Galapagos Art and Science Journey
Artists and scientists tackling the climate emergency
In a global world, territorial limits are fading away. A journey is a central element in any investigation, and today maybe even more, although the reasons seem to be multiple. In our world, the global world, we must take actions to reverse the damage done, we must take care of the environment and stop competing with nature, since we are in fact a part of it. Galapagos Art & Science Journey is an expedition inspired by the relevance of these islands, as they as they are pioneers in policy implementation of sustainable development and environmental protection.
Organized by the Quo Artis foundation- and with the support of the Royal Academy of European Doctors RAED- this expedition invites a group of artists that tackle issues related with the environmental crisis: ranging from acoustic pollution to waste residue, from imaginary botanical atlases to underwater contamination. Galapagos Art & Science Journey creates a laboratory of ideas where artists and scientists can reflect upon the future of humanity and non-human species, through artistic projects and a cycle of debates. Through this interdisciplinary journey, we become explorers of the future.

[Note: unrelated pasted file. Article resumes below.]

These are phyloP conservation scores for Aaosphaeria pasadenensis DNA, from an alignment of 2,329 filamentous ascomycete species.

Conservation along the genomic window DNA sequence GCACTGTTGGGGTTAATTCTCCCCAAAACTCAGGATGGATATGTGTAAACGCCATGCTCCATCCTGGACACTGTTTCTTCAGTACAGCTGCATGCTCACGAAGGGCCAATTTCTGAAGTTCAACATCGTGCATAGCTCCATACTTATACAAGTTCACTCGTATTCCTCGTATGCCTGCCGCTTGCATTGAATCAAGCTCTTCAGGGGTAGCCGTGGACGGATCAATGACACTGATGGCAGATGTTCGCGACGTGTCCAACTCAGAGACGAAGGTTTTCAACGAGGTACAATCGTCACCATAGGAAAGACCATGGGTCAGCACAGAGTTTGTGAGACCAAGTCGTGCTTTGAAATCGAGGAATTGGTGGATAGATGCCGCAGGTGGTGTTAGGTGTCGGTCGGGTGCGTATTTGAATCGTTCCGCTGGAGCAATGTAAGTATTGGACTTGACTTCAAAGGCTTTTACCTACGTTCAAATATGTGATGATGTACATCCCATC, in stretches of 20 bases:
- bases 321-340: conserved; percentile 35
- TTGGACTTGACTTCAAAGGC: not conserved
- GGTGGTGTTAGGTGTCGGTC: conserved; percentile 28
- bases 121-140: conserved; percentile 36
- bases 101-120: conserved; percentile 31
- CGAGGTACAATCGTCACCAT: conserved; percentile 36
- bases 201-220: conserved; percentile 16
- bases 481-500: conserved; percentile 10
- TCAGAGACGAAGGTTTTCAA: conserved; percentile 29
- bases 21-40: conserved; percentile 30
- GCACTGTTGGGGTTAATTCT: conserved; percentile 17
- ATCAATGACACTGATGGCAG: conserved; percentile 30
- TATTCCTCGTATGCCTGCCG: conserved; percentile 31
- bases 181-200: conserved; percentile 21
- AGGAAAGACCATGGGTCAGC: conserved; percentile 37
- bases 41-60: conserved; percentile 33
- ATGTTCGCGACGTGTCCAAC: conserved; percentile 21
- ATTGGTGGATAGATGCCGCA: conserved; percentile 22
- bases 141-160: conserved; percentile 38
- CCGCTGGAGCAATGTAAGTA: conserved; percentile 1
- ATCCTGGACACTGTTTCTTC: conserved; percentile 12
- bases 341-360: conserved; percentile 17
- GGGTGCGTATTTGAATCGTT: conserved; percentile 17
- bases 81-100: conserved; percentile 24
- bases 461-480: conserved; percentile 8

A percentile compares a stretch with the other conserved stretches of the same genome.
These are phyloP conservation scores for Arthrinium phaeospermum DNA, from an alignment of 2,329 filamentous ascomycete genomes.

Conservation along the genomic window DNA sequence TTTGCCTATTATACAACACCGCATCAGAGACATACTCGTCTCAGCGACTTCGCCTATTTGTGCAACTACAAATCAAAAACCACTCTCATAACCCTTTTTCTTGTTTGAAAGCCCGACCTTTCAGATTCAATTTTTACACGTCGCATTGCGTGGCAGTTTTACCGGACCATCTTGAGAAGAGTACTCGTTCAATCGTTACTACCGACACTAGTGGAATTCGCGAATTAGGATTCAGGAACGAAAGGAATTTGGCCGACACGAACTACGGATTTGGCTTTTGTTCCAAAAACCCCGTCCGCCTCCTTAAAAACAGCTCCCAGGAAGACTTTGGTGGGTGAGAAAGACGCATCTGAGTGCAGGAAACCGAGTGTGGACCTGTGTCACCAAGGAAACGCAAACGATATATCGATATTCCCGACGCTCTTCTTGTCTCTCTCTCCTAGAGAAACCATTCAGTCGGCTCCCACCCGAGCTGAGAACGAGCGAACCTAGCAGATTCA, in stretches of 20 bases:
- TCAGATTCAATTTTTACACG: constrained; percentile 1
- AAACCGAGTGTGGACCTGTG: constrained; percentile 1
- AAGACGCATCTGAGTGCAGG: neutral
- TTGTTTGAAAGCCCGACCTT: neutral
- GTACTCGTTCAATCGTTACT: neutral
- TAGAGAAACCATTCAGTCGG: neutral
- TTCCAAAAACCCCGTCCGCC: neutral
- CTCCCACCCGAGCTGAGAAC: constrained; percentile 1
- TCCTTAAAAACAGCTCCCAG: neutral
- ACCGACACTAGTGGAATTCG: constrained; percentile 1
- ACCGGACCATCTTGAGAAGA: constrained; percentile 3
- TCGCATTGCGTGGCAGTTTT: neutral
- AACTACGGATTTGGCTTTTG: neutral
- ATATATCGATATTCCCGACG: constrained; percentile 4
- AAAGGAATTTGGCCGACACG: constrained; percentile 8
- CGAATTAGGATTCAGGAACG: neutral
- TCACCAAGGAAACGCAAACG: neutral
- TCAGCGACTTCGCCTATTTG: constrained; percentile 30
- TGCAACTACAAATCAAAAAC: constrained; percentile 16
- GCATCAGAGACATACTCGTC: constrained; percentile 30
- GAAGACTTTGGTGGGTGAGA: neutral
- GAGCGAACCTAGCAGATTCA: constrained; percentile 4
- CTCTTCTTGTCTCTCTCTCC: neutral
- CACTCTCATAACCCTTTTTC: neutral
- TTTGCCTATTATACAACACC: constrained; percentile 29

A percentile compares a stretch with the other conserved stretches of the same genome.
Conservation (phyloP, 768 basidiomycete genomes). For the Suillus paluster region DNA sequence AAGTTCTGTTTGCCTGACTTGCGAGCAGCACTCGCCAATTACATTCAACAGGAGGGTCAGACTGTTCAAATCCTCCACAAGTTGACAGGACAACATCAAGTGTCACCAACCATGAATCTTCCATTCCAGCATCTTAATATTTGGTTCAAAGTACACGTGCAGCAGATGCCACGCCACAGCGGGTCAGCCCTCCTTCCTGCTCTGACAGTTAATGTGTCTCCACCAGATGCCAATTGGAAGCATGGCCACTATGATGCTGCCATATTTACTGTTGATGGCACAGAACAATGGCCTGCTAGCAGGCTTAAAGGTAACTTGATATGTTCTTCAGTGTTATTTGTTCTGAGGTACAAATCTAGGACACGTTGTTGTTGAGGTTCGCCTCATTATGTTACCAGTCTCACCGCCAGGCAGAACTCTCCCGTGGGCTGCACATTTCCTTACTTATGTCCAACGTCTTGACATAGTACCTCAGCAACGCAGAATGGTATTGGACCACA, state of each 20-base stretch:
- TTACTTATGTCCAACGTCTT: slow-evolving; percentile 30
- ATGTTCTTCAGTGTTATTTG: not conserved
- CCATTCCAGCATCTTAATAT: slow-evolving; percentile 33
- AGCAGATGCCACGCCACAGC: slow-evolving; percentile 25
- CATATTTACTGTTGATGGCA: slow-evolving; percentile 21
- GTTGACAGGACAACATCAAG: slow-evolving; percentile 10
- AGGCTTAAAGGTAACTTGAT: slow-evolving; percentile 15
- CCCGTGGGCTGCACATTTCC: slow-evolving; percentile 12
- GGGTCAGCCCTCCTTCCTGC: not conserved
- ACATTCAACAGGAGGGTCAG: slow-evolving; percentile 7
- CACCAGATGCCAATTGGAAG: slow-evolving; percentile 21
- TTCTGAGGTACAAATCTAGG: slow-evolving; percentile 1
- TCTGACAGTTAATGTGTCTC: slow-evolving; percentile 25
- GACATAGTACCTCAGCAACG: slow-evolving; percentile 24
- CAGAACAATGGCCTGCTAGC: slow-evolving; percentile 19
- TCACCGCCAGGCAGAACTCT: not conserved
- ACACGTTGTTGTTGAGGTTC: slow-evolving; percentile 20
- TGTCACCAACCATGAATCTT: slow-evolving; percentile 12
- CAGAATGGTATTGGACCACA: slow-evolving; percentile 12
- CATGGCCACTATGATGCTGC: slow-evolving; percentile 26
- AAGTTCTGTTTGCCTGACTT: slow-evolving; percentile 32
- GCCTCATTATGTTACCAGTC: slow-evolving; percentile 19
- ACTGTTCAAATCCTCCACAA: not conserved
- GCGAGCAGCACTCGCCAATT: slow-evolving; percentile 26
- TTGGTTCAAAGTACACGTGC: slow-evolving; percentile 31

Galapagos Art & Science Journey received UNESCO’s patronage, to be considered an initiative that seeks to promote international cooperation and explore solutions for today’s economic, social and environmental challenges to achieve a sustainable future and, as such, it aligns with the mission of UNESCO.
The trip, which will be carried out on board of Endeavour II - a National Geographic ship with energy-efficient lighting- will have a printed publication by RAED, as well as a digital and printed publication by Quo Artis.
Quo Artis co-organizes this project with the Royal Academy of European Doctors (RAED), who invites 2 personalities to take part in the expedition and contribute to a rich exchange of knowledge
Social activist, writer and first female president of Ecuador – 1997.
Biologist, Nobel Chemistry Prize – 2004